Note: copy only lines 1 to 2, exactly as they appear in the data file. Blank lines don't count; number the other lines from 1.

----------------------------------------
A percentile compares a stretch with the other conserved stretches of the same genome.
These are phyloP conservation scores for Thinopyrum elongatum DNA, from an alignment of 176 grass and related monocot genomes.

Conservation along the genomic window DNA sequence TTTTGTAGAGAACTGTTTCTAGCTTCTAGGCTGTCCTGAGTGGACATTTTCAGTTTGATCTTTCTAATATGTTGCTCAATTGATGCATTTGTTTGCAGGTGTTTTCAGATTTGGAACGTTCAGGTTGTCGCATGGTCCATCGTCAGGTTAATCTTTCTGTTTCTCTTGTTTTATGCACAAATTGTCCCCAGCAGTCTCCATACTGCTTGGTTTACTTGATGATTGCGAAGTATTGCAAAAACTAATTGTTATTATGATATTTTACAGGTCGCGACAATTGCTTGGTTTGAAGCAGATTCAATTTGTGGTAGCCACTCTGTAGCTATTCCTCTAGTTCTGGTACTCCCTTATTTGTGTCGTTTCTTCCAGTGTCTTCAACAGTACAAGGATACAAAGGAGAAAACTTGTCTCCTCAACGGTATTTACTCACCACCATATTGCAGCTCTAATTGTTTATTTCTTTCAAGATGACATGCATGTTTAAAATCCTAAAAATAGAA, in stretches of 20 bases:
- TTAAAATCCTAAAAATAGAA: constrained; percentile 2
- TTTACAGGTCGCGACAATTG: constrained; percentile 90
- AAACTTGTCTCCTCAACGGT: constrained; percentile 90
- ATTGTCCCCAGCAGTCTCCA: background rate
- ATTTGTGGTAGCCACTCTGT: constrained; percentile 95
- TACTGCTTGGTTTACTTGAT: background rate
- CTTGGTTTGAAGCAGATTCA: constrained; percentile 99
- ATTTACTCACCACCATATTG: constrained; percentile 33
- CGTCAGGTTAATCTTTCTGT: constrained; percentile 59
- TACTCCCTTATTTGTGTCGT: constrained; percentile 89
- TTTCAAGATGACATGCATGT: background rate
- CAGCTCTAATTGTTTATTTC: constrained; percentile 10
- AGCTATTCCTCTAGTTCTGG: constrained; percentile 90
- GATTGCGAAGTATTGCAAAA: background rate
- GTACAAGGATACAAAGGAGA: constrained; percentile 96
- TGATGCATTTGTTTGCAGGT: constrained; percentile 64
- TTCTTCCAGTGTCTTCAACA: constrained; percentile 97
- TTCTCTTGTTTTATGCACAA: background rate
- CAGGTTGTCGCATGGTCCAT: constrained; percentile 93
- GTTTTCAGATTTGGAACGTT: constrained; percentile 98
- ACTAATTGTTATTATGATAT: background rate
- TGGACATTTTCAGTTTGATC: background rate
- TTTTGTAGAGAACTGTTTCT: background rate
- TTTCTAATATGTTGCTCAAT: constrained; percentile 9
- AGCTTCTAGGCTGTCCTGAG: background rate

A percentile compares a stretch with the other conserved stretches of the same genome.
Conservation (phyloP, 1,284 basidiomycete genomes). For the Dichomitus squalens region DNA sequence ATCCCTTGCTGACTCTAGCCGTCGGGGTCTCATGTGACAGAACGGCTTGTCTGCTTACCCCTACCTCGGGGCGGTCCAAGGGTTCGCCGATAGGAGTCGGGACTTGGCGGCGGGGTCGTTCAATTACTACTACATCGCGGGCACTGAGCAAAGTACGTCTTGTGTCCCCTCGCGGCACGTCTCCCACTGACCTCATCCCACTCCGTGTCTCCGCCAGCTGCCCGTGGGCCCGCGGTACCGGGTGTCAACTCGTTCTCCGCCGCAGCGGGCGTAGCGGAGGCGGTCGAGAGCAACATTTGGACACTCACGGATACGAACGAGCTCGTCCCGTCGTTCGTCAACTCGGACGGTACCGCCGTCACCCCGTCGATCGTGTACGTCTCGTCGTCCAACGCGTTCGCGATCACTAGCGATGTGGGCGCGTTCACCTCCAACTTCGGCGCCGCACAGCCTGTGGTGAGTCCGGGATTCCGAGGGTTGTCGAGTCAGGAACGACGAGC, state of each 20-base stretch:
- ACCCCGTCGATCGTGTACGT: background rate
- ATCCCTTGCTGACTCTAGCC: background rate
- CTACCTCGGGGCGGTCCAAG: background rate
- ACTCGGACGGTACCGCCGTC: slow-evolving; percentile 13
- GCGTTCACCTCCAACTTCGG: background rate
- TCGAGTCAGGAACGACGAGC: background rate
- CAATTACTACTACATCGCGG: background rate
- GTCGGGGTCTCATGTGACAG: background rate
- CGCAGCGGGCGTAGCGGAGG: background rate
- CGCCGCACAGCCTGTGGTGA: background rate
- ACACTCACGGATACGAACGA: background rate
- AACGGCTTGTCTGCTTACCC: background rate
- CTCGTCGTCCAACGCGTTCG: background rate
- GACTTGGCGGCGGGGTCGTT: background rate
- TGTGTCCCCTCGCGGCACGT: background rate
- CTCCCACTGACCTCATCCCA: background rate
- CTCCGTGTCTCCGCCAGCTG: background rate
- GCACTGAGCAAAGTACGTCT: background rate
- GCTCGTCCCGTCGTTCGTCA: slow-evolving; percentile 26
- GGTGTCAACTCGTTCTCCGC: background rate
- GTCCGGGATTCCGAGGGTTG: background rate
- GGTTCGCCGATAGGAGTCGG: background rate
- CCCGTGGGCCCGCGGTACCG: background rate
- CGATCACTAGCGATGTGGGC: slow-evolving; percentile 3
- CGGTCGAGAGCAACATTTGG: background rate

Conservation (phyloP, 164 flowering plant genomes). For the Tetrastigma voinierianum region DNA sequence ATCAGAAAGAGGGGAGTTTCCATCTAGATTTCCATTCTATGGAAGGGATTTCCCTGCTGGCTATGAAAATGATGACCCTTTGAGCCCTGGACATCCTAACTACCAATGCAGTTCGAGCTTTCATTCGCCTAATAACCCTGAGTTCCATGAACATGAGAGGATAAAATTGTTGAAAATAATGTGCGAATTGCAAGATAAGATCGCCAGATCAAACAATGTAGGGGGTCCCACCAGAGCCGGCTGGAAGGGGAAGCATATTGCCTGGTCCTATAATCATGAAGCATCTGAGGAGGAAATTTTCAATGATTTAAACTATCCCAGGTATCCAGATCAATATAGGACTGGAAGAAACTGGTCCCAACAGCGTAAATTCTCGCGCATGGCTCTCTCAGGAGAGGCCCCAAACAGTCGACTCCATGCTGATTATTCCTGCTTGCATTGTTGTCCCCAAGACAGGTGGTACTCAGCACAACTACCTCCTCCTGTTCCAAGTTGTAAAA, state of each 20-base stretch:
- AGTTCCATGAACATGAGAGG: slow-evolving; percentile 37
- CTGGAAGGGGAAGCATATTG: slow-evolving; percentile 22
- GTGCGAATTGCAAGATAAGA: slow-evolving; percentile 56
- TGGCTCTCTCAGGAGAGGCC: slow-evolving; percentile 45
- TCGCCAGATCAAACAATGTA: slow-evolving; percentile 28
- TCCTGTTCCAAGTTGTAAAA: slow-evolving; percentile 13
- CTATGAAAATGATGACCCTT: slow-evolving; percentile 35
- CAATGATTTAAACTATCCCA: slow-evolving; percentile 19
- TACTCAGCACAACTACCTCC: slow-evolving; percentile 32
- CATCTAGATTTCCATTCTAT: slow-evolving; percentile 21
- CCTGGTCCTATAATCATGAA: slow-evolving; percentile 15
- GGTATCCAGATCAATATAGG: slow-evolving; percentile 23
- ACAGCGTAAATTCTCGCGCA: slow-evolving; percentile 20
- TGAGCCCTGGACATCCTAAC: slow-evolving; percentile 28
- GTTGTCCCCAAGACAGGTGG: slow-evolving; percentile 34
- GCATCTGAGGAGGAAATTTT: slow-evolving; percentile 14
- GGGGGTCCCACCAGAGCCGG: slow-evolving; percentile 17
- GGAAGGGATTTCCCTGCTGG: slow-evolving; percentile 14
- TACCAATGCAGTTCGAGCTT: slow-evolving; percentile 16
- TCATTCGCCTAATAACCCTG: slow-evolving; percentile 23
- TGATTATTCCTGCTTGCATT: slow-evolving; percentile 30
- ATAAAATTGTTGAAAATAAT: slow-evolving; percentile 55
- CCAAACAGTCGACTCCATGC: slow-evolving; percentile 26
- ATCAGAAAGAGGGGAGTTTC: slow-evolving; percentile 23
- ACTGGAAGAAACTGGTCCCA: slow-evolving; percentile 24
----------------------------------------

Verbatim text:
A percentile compares a stretch with the other conserved stretches of the same genome.
These are phyloP conservation scores for Thinopyrum elongatum DNA, from an alignment of 176 grass and related monocot genomes.